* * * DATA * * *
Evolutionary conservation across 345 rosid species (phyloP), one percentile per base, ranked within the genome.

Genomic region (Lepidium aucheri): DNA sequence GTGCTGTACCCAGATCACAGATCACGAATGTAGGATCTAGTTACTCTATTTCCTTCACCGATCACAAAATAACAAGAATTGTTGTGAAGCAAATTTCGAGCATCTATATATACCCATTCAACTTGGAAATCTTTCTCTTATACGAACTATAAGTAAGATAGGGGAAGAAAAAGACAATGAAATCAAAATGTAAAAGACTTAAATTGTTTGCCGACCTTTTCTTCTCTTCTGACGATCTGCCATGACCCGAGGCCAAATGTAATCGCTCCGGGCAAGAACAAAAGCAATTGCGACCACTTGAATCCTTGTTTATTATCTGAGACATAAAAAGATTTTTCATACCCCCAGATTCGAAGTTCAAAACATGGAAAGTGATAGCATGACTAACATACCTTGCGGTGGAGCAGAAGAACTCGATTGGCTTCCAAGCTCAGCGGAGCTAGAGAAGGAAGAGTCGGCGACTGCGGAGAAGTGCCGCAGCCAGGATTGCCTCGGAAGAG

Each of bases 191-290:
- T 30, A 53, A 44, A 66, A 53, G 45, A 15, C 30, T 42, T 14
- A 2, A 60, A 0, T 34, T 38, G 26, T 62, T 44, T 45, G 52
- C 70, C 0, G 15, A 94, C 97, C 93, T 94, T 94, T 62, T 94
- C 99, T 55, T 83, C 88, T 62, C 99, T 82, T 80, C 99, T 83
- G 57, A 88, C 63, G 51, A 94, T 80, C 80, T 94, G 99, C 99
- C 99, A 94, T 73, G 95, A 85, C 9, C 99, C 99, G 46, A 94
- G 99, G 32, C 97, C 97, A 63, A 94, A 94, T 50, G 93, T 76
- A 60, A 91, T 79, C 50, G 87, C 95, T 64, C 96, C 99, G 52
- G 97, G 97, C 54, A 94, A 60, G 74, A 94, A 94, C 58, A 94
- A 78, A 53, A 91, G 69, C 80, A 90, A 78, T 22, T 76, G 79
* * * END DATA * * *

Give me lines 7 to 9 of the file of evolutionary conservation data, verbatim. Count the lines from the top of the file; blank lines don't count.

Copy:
- C 99, T 55, T 83, C 88, T 62, C 99, T 82, T 80, C 99, T 83
- G 57, A 88, C 63, G 51, A 94, T 80, C 80, T 94, G 99, C 99
- C 99, A 94, T 73, G 95, A 85, C 9, C 99, C 99, G 46, A 94